Since giving up the lottie last year we have spent the winter preparing my back garden for growing my veg. I don't have as much space for growing vegetables in the garden as I did down the lottie but I'm still determined to harvest a good crop. Even just growing a few veggies, and fruit if you can will save you money off your supermarket bill.
First thing Papa & I did last year was put in some raised beds. My garden is surrounded by a lot of trees that suck the nutrients away from almost everything I try and grow beneath them so raised beds are a good solution.
We were very lucky to find these old crates while Papa was out salvaging wood. There are a few factories near us that very kindly give us their old pallets for recycling and one day they had three of these that they gave to Papa. I was thrilled as I instantly knew what I would use them for.
To save me from the hard work of digging the grass out from inside the raised beds I lined the bottom with old cardboard boxes which killed off the grass. I emptied my compost bins into them and left them covered all over the winter. Then this week I topped them up with some fresh bought compost.
So in my first bed I planted red onions and carrots. I use onion sets instead of seeds. Sets are basically mini onions and they tend to be a little easier to grow than seeds with more success. They come in bags or nets that usually have quite a few in them. I paid about £3 for my bag.
I always grow my onions alongside my carrots. I was told by a wise allotmenteer that carrot fly do not like onions so if you plant them in alternate rows it combats the carrot fly problem. This has worked wonderfully for me in the past so I'll stick with this method.
Carrot fly can smell carrots from a mile away and its during the process of 'thinning out' the seedlings that the carrot fly are attracted to your crop to demolish it.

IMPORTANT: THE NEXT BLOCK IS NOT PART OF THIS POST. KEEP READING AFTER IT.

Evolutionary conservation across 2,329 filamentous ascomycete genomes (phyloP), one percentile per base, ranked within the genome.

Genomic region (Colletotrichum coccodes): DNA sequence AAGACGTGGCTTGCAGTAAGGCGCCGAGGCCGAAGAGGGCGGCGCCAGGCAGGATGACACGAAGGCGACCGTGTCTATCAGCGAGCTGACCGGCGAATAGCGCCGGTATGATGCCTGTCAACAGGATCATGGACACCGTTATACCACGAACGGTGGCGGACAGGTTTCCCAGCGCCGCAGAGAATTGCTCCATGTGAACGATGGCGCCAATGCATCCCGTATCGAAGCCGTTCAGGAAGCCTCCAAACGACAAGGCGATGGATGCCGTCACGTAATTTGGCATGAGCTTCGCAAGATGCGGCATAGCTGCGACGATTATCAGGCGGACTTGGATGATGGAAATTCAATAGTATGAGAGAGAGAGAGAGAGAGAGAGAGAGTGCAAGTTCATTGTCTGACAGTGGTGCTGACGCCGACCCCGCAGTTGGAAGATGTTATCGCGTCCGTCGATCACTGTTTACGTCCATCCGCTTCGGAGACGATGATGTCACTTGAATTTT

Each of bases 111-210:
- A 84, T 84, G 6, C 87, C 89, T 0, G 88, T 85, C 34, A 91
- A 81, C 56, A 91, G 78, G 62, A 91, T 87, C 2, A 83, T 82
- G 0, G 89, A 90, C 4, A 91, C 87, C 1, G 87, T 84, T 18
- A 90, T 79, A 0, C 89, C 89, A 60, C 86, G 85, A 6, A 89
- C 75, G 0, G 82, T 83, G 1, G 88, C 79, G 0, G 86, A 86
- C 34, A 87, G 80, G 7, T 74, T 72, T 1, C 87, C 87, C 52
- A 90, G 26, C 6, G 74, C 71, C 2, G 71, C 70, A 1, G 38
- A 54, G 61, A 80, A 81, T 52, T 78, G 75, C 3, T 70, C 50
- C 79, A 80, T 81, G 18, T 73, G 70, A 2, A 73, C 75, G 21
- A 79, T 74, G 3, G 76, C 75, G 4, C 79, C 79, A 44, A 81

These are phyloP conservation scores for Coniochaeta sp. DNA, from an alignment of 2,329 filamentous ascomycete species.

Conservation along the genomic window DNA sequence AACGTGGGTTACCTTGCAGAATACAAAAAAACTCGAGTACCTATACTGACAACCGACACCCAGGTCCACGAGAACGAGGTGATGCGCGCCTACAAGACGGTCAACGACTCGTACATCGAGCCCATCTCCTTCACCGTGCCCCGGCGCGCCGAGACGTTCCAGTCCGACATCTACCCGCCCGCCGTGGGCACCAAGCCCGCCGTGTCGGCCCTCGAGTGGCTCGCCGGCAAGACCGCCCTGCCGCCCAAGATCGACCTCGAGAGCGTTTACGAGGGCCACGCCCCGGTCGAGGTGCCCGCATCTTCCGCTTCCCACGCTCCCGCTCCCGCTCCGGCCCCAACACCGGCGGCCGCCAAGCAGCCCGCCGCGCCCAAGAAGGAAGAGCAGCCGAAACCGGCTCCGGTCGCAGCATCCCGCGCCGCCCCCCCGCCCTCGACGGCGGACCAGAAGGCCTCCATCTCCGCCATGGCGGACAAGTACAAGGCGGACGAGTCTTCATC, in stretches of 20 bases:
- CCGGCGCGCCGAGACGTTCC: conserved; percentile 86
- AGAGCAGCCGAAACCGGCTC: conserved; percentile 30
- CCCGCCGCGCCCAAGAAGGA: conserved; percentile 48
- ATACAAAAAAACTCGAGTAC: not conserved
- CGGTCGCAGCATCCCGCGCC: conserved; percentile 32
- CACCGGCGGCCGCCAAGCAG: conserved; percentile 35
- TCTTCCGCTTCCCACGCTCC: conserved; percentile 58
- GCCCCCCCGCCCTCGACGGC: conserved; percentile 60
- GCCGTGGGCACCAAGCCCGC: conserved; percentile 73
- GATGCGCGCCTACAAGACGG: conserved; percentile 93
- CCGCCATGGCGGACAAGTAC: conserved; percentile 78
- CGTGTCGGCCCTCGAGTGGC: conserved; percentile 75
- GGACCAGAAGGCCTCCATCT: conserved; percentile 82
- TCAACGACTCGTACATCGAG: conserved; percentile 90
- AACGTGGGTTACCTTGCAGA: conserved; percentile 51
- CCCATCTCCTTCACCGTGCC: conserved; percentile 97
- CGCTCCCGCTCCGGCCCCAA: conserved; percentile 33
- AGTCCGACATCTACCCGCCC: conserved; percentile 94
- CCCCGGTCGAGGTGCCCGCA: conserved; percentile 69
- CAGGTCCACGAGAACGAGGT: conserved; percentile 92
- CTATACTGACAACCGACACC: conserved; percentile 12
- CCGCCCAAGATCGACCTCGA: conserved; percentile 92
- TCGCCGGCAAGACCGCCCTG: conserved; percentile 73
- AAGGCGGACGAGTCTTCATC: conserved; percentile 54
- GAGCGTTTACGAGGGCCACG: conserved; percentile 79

When you plant your onion sets just make a small hole and drop one in with the top just poking out. Blackbirds love to pull the newly planted onion sets clean out so if you wish, you could cover with some fleece until they get going. I don't bother though, I just replace the odd one that goes missing.
In my other beds I planted parsnips and swedes. I will plant out some more onions and carrots in a few weeks time as these are the two veggies we use the most.
During the Easter holidays my lovely Niece helped me seed up my tomato's. We have planted four different varieties. They are safely tucked away inside the green house and when they are big enough I will transplant them into grow bags.
So as I am limited on space this year I have decided to grow my spuds in bags. You can buy re-usable bags that are specially for growing potatoes very cheaply online but I'm using my old compost bags which are free (even better).
They have to be compost bags that are black on the inside and all you do is turn them inside out, roll them down and put about 10 inches of compost in the bottom.
Then pop four or five seed potatoes in the bag with the noggly bobbly bits facing up (this is where the plant leaves will sprout from).
Cover the seeds with more compost. Make sure there are a few small drainage holes in the bottom of the bag. Position in a sunny position, water and leave to grow.
As soon as the plant shoots start appearing unroll the bag slightly, cover the shoots up with soil and keep doing this process as they keep growing through.
Here's how the veggies are looking eight weeks later
Watch this space.
Hopefully at the end of it you will have a big bag of spuds.
Watch this space.
So are you growing anything this year?